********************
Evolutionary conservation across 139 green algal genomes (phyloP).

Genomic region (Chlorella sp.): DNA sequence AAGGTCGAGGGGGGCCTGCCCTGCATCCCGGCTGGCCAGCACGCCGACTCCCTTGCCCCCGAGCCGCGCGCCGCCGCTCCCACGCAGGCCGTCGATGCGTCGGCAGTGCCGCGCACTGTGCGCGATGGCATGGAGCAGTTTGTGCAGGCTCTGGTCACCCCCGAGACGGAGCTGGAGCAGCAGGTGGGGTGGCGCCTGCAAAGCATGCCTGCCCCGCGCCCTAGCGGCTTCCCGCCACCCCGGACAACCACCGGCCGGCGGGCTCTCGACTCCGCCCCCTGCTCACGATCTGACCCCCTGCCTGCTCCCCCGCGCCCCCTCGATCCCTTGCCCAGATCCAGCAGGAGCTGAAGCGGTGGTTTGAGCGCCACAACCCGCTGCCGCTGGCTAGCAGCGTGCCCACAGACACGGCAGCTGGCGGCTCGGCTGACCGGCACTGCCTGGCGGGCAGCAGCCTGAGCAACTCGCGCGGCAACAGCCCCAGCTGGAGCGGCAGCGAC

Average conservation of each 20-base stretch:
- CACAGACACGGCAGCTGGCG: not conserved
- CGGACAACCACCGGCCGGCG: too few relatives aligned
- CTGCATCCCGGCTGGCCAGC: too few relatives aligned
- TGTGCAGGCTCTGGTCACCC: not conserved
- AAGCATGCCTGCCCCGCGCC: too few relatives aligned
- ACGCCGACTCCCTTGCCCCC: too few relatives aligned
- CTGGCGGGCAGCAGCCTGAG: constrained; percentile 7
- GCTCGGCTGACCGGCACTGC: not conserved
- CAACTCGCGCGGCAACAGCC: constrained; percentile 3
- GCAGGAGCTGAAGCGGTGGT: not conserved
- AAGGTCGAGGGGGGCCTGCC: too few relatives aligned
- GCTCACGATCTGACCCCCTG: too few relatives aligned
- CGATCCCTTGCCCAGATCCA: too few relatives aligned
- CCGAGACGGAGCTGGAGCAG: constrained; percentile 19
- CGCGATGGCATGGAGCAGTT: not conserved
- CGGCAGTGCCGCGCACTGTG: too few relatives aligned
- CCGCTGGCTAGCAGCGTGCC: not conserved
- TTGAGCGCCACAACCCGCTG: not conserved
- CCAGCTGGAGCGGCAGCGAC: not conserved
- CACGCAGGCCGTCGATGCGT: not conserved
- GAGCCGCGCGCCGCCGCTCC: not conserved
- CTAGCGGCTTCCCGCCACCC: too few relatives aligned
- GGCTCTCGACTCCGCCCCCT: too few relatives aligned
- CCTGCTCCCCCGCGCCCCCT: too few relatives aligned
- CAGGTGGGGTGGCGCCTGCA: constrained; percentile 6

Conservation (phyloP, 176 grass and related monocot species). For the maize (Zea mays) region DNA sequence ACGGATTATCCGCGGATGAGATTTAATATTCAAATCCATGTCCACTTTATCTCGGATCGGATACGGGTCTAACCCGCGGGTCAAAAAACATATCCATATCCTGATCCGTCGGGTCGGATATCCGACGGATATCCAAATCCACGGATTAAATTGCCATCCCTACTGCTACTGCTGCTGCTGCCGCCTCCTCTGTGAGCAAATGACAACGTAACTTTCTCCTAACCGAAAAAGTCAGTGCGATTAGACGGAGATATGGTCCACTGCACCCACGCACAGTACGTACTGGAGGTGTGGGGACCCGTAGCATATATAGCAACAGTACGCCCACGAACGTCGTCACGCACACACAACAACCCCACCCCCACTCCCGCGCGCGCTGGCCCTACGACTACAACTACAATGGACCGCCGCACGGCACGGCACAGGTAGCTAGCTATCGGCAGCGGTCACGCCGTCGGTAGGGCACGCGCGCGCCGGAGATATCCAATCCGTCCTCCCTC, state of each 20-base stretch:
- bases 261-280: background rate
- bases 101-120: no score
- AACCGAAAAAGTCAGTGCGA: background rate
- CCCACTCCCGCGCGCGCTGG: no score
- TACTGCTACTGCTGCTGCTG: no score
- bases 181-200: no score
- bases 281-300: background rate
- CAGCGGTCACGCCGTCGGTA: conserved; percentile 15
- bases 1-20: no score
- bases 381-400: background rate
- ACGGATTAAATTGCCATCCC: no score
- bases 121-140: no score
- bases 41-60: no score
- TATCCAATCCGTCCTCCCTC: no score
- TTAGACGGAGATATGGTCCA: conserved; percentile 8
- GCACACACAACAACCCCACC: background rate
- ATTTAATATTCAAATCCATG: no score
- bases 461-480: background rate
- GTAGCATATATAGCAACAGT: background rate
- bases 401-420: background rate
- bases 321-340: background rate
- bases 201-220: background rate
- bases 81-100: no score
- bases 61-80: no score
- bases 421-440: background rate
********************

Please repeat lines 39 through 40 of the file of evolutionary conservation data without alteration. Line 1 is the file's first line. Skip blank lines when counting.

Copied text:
- bases 381-400: background rate
- ACGGATTAAATTGCCATCCC: no score